"You never understand the size of this support community and family until you're in the middle of it. It has just been overflowing, the love and support that has come from everyone. In some ways, this has changed my outlook because you never know what tomorrow holds. I've made it a point to be positive. I know how important the mental aspect of the game is when it comes to health."Charlie Johnson
A recent photo shoot of Kelsey Johnson shaving wife Charlie's head after she started treatment for breast cancer has drawn national attention. The images convey the fear, bravery and strength that are all part of the journey in a fight against cancer.
The couple lives near De Queen, Arkansas.
As many who are receiving cancer treatment do, Charlie was worried about losing her hair. To some, it might seem a small fear in the face of a life-threatening disease, but it's one that weighs heavy on the hearts of those affected.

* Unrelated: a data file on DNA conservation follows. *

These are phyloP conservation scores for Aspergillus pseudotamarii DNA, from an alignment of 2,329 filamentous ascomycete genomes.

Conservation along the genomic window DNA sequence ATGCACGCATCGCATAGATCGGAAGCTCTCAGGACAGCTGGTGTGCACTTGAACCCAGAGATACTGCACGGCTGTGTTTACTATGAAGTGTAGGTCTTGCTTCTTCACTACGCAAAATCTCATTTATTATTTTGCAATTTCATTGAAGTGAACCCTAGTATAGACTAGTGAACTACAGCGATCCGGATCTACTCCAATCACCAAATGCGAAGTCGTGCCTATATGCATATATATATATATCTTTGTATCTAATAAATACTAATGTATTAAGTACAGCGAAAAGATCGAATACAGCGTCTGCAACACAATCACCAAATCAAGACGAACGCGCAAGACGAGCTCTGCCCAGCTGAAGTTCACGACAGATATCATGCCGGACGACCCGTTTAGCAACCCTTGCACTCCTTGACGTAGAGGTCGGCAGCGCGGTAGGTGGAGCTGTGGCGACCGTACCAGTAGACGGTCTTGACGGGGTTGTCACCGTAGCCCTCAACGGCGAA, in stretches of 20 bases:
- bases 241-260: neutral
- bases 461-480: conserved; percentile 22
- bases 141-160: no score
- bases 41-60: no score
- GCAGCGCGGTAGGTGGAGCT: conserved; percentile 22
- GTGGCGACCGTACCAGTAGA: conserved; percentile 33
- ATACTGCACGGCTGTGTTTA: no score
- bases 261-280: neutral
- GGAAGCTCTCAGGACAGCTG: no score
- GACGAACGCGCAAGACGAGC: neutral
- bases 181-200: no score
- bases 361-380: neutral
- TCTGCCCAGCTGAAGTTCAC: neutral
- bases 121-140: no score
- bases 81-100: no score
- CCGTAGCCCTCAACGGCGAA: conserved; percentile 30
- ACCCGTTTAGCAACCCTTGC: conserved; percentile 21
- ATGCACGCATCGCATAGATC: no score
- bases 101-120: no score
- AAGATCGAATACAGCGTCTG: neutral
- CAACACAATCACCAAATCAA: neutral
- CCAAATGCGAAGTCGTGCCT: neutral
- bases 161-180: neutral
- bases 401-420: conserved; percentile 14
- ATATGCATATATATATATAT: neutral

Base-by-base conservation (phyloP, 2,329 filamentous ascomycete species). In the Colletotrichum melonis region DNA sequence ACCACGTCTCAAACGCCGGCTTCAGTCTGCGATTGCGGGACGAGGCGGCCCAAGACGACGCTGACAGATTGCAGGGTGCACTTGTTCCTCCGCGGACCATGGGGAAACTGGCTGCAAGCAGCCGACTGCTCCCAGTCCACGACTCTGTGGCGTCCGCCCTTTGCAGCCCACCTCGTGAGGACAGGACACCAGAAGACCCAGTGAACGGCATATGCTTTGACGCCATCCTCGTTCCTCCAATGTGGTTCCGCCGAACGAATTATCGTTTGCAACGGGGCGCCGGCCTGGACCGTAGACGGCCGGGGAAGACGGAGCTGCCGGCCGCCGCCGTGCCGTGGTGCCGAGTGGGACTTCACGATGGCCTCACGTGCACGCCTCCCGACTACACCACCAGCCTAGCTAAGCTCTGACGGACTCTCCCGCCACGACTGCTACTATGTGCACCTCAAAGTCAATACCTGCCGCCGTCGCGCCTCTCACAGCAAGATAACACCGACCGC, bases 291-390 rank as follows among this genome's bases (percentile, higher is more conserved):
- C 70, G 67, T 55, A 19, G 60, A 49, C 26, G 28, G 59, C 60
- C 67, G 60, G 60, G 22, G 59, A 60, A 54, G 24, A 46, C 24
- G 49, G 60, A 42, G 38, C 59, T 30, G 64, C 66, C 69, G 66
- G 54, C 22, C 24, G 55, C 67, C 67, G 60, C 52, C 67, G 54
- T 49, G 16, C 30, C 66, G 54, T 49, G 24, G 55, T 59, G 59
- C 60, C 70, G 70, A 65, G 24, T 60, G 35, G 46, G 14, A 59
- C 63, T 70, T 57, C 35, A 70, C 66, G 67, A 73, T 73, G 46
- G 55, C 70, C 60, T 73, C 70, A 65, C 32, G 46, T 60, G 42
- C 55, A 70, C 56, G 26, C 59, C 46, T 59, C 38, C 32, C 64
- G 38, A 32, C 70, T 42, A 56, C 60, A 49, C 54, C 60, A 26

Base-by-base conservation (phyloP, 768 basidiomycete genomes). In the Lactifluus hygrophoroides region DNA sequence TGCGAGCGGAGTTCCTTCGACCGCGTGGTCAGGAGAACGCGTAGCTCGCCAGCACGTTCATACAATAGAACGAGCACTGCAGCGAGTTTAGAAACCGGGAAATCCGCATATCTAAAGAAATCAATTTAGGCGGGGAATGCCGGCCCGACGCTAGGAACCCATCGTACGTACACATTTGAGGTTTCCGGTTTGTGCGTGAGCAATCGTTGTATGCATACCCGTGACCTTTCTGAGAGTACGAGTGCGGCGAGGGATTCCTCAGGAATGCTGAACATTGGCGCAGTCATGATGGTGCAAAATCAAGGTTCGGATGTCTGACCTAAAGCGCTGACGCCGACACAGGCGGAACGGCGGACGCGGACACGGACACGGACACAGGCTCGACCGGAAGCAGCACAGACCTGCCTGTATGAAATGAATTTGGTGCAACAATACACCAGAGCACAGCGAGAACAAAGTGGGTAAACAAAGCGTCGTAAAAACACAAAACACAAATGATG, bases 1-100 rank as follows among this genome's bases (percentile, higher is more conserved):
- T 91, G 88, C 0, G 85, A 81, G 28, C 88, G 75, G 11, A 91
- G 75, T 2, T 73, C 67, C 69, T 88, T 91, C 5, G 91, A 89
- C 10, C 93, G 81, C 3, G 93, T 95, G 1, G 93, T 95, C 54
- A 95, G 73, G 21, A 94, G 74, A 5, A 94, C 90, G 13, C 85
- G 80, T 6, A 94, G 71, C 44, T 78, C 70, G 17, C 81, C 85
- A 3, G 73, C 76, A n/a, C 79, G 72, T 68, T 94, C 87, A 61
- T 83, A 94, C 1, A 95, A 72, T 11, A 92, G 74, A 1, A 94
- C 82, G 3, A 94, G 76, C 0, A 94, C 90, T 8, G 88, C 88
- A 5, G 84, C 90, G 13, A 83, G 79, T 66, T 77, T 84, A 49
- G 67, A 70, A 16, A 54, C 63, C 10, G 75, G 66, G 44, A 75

"I had thought about losing my hair and those thoughts are terrifying," said Charlie, 34, who was diagnosed in May 2019.
But instead of letting her hair fall out a little at a time, she and friend Mandy Parks, who is a professional photographer, collaborated on an idea they thought had the potential to help others — a photo shoot showing Charlie meeting her fear head-on and allowing her husband to shave her head.Gallery: Charlie Johnson
"For me, personally, I thought going completely shaved would be easier than losing hair patches at a time," she said. "I wanted to do this from the time I found out I had cancer so it could possibly help someone else. There are so many women dealing with this or getting ready to deal with it, so many women that need that encouragement to push through and not let the cancer control them."
The photo shoot theme was a collaboration between the two friends.
"Mandy and I actually had the same thoughts. We wanted it to be a vanity set up in a field," Charlie said.
Mandy's creative focus was seeing the process in a different light than one might expect.